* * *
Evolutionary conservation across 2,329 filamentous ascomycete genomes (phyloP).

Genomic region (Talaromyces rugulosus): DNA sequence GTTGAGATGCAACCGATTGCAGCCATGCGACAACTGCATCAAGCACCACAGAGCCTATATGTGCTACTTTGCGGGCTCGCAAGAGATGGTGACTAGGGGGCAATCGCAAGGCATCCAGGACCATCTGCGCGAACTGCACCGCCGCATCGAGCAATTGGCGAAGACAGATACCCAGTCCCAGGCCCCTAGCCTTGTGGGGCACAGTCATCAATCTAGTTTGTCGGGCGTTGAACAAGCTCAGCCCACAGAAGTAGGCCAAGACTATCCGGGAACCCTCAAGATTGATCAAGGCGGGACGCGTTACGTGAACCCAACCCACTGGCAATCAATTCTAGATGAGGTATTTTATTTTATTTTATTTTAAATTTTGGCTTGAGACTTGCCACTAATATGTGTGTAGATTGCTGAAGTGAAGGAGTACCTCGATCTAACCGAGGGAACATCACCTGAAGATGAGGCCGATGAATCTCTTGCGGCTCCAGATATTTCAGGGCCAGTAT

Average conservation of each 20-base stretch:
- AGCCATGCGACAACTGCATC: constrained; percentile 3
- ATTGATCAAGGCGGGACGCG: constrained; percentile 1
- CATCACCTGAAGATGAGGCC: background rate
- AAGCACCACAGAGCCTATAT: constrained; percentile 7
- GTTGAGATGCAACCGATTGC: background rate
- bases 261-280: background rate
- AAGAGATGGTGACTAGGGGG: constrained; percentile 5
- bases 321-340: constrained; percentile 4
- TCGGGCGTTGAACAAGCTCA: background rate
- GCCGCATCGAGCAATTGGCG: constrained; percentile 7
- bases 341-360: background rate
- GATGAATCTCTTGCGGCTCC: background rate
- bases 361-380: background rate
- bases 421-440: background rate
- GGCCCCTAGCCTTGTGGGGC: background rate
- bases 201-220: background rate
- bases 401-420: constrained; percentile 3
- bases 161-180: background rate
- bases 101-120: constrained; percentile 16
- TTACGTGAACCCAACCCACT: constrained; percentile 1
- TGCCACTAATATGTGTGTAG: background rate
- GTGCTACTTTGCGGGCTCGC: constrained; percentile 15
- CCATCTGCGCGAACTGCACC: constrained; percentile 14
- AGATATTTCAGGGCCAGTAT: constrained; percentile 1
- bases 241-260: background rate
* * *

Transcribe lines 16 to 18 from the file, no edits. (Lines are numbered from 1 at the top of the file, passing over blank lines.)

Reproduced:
- bases 361-380: background rate
- bases 421-440: background rate
- GGCCCCTAGCCTTGTGGGGC: background rate